Monday, February 14, 2011

Lover Boy

As you might have guessed by now, I am a romantic at heart. And what better day to be a romantic than Saint Valentine's Day? Hey, did you know that our modern Valentine's Day is thought to have originated before the time of Christ? Yeah, the Romans (who put the rome in romantic) celebrated a pagan holiday around this time of year called Lupercalia, paying homage to the god Lupercus. Lupercus was the Roman equivalent of the Greek god Pan, or god of shepherds. You know, the goat guy? Anyway, Lupercus's temple, Lupercalia, was dedicated with the sacrifice of two goats and a dog on February 15. So what's this got to do with chocolates and flowers? I'm getting to that part, just bear with me...

So anyway, the tradition of Lupercalia came to replace the original springtime festival of Februa, from which February's name is derived. And like most springtime observances, once appropriate thanks and praise were given for a successful planting and harvest to follow, thoughts turned to lovey-dovey. Now I know this sounds a bit undemocratic to our modern sensibilities, but it was seen as a vitally important time of year to find suitable mates for young men coming of age (14 or 15 years old). So what could be more egalitarian than a lottery? That's right, the names of all the teenage girls in town were placed in a box, and the young men drew blindly to choose a sexual partner for the remainder of the year. Ahhhh, young love. Not surprisingly, this was a wildly popular holiday among the young men of the Roman Empire and was anticipated perennially in the way that the reporting of pitchers and catchers to spring training is today, and probably quite a bit more so.

But all good things must come to an end, and with the rise of Christianity, the Catholic church set out to claim, change, or outright destroy pagan celebrations. And as you might imagine, they had their own ideas about how to get young lovers paired up, and it didn't involve any goat gods. They changed the lottery to a box of saints names and both men and women got to draw from it - which was a step in the right direction in terms of equality. For the remainder of the year they were to try to emulate that saint in deeds and actions, in the hopes that God would find this favorable. Talk about a buzz kill. Understandably, this "re-brand" wasn't nearly as popular with the young male population, and Lupercalia persisted. So like all good public relations campaigns, the church decided they needed to put a new face on the celebration - a spokesman if you will. Enter, Saint Valentine.

Now believe it or not, there were so many saints named Valentine (Valentius, actually) from this era, that no one is really sure which one the holiday commemorates. Are you kidding me?! I've never met a Valentine in my life. Anyway, the prevailing sentiment is that it was the Valentine who was stoned and beheaded (talk about overkill) in AD 270 by Emperor Claudius. You see, Claudius determined that married men made lousy soldiers, which makes a fair amount of sense when you think about it. But in a rather draconian and short-sighted edict, he banned marriage in the Empire. Valentine (a Christian), would secretly marry young couples, and for a time was able to keep it from the Emperor, who remained a pagan in defiance of the church. But word got back to Claudius and Valentine was summoned for a little chat with the boss. Now I already told you how that worked out for Valentine, but during his imprisonment he worked to convert Claudius to Christianity. It didn't work, but it bought him enough time to fall in love with the daughter of his jailor, or so the legend goes. On the day of his execution, Valentine left a note for his new love with the simple words "From your Valentine". This is thought to be the first Valentine's Day card. So the Christians got their man, and the practice of Lupercalia faded away. But the tradition of passing love notes and other signs of affection on the 14th of February remains a western tradition unrestrained by religious boundaries. In fact, the Catholic church officially removed it as a religious observance in 1969 - the summer of love.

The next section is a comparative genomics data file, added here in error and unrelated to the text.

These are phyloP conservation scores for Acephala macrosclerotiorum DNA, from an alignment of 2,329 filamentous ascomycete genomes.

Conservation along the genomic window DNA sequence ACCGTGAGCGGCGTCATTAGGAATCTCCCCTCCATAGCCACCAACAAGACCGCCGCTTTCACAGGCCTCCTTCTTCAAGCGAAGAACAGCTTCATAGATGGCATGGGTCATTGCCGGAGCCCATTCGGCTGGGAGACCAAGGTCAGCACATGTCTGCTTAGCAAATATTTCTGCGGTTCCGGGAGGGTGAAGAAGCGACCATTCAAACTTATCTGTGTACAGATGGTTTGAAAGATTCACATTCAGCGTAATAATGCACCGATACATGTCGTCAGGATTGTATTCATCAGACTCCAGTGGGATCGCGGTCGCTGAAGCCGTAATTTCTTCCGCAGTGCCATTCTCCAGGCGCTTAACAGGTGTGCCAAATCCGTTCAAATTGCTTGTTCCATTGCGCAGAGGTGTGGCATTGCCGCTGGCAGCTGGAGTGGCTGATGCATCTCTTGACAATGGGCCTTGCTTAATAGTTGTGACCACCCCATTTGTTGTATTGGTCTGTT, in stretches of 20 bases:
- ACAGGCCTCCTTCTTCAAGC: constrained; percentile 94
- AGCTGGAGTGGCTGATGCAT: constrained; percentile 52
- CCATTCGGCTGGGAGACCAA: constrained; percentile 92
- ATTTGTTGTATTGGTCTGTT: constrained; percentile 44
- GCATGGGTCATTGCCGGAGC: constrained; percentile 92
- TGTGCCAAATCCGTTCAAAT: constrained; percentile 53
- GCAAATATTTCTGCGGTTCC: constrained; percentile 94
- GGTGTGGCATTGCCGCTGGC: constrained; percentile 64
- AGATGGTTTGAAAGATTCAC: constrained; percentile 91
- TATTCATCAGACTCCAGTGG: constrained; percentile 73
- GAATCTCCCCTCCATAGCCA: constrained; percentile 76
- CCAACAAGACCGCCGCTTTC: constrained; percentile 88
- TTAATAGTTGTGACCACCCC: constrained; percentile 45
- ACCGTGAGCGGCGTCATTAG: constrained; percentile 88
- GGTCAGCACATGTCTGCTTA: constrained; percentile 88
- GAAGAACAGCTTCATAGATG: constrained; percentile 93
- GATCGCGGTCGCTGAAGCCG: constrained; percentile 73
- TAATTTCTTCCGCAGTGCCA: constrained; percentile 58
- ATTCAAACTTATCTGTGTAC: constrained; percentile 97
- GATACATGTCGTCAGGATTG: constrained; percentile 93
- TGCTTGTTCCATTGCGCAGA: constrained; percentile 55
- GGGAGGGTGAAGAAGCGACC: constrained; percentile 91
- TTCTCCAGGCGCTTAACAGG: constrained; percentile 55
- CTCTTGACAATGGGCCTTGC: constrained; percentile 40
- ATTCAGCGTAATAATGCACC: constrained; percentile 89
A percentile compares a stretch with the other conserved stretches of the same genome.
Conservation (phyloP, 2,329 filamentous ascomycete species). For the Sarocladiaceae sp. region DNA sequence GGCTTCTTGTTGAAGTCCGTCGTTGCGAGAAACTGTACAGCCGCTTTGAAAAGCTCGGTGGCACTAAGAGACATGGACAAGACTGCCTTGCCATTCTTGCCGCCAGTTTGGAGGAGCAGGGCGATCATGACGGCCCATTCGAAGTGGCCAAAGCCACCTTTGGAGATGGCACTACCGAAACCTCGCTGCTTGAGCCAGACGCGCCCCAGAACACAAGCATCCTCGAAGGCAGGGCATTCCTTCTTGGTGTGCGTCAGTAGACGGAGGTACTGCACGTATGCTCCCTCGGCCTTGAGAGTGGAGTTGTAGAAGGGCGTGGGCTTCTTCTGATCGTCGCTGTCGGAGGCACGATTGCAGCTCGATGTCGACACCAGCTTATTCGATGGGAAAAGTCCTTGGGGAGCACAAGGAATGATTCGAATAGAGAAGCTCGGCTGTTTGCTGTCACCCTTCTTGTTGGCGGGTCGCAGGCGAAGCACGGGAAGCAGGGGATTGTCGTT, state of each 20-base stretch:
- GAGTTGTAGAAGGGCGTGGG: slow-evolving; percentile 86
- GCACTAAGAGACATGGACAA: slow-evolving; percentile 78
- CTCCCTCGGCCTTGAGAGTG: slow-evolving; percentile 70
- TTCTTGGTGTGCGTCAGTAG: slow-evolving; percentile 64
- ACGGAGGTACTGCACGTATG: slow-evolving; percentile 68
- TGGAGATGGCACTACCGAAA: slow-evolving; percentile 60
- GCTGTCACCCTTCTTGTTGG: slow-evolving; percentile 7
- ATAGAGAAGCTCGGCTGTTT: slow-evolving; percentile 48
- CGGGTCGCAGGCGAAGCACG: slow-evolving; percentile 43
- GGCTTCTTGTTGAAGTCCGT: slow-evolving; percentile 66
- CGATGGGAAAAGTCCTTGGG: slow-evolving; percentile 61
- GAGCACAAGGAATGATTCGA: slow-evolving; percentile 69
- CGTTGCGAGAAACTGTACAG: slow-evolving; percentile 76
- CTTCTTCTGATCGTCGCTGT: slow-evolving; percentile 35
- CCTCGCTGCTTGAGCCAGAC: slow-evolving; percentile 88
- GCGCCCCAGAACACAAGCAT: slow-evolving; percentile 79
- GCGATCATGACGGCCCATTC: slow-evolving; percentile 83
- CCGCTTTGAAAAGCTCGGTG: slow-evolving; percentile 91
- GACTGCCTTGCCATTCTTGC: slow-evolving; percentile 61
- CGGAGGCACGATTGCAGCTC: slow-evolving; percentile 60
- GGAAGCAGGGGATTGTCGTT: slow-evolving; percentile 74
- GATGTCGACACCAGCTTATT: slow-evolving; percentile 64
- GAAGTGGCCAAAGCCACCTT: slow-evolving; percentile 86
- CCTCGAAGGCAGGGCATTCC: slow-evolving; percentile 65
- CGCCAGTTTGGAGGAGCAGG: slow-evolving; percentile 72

Well, I am off to pick up a bottle of Cocoa Di Vine. Have you heard about this stuff? It's a blend of pure milk chocolate and Torrontes, Pedro Ximenez, and Moscato wines. That's right, chocolate wine. And at 14% alcohol, you and your sweetie can get your chocolate fix with a little something extra to boot. Can bacon beer be very far off?

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